Disease Control Center Probes Formation of a Killer Flu Virus

Washington – Researchers at the U.S. Centers for Disease Control and Prevention (CDC) have devised a method to understand better one of the key questions surrounding the threat of pandemic influenza – how do you know when an animal virus is going to mutate to become contagious among humans?

CDC researchers announced July 31 they have developed better ways to probe that question, and found the virus might not mutate easily from animal to human pathogen. That is good news at a time when the H5N1 strain of avian influenza has spread to bird populations in more than 50 nations, and reached pandemic proportions in some areas, officials say.

“There is an urgent need to better understand how these viruses could acquire the ability to spread efficiently between people,” said CDC Director Dr. Julie Gerberding in a press release. “This research increases our knowledge, and may enable us to more quickly identify H5N1 viruses and other influenza viruses that have the potential to cause a pandemic.”

The H5N1 virus has infected more than 230 people in 10 nations since it swept out of Southeast Asia in 2003, and more than half of those have died. Disease experts have examined most of those human cases closely, and, so far, they do not find that the virus has developed the capability easily to infect humans or to be transmitted efficiently between individuals. That is the threshold the virus must cross if it is to set off a wave of global sickness.


One of the ways that the H5N1 virus might mutate to become dangerous to humans is if it entered the system of a person who already was carrying a flu virus known to infect humans and common in the environment. There are more than 25 such viruses identified, formed as the distinctive proteins comprising an influenza virus - hemagglutinin and neuraminidase – arrange themselves in different ways.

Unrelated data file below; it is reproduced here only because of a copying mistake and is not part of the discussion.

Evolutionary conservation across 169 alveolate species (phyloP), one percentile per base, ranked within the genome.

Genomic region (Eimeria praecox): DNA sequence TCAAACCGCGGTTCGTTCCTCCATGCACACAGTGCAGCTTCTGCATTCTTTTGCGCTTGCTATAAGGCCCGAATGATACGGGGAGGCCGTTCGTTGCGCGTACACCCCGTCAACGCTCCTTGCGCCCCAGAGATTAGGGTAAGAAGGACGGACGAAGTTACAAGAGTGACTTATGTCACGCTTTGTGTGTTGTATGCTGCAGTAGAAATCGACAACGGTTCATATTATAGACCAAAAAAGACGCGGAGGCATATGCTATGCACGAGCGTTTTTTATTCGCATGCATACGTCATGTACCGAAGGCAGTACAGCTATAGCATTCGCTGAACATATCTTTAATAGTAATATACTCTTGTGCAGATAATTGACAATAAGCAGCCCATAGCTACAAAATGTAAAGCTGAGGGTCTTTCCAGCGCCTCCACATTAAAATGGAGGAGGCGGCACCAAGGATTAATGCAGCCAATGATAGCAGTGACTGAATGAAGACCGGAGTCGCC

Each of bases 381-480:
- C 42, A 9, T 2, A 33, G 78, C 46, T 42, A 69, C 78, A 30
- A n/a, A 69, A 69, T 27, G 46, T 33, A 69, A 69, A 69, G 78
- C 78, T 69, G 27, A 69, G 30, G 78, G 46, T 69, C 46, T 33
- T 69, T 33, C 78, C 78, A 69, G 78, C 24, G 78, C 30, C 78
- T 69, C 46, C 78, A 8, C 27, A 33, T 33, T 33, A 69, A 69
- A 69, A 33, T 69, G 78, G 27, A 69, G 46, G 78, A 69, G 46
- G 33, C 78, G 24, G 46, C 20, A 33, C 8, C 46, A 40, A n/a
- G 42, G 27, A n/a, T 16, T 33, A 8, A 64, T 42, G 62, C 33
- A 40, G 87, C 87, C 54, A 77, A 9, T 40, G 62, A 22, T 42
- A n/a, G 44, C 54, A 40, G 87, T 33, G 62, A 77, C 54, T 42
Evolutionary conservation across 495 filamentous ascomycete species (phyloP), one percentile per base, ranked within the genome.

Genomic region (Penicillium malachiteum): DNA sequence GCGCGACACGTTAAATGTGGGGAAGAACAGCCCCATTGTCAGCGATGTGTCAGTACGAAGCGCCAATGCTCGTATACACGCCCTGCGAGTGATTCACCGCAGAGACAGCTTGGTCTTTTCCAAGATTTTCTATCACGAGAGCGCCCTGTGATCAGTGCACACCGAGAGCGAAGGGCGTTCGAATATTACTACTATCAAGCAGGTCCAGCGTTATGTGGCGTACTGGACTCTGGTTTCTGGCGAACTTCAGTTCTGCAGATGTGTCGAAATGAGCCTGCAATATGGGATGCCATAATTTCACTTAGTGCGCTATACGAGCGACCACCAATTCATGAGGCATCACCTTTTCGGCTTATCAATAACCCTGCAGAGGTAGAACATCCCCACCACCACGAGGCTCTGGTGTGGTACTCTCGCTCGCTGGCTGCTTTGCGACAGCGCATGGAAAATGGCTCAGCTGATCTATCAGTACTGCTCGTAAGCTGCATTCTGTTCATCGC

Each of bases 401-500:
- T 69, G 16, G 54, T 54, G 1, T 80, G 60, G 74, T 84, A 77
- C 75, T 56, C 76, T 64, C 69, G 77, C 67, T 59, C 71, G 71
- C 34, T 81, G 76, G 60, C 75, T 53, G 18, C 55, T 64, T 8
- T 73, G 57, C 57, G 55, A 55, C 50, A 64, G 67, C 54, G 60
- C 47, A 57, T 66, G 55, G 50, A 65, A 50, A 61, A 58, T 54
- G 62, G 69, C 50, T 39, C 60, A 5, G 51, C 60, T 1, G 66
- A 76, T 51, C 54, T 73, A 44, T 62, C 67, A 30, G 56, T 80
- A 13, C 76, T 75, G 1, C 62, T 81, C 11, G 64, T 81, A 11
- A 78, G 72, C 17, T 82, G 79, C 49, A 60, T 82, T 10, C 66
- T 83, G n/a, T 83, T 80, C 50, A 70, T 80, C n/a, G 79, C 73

For example, if a person carrying an H3N2 virus that usually gives humans the general aches and fever of seasonal flu also becomes infected with an H5N1 virus, then the two viruses might combine in the person’s system and form a hybrid virus. If that hybrid inherits the highly pathogenic qualities of H5N1, and the human transmissibility properties of H1N1, experts fear a potentially killer virus could be born.

The CDC researchers created conditions like these, without using human subjects. They infected ferrets, known to have a susceptibility to flu similar to humans, with trial viruses and kept the animals in close conditions to see if the hybrid virus spread through the population.  It did not.

The human H3N2 strain spread among the animals, but neither the H5N1 nor the new hybrid virus was contagious among the caged ferrets.

“This study provides for the first time an assessment of the risk of an H5N1 pandemic strain emerging through reassortment with a human influenza virus,” said Dr. Jackie Katz, one of the lead researchers of the project. “However, there is still much we do not know about the molecular changes the virus would need to cause a pandemic.”

Katz said researchers need to continue using the research method to see if other possible virus combinations emerge, or if H5N1 might further change to become a greater pandemic threat.

The research was conducted in collaboration with Centro Nacional de Biotecnologia, Madrid, Spain; National Institute of Hygiene and Epidemiology, Hanoi, Vietnam; and the Center for Biomedical and Pharmaceutical Research and Development, Ministry of Health, Jakarta, Indonesia, which provided reagents and viruses for the study.  All laboratory work was conducted at CDC.

The research is reported in the most recent edition of the Proceedings of the National Academy of Sciences.

For ongoing coverage, see Bird Flu (Avian Influenza).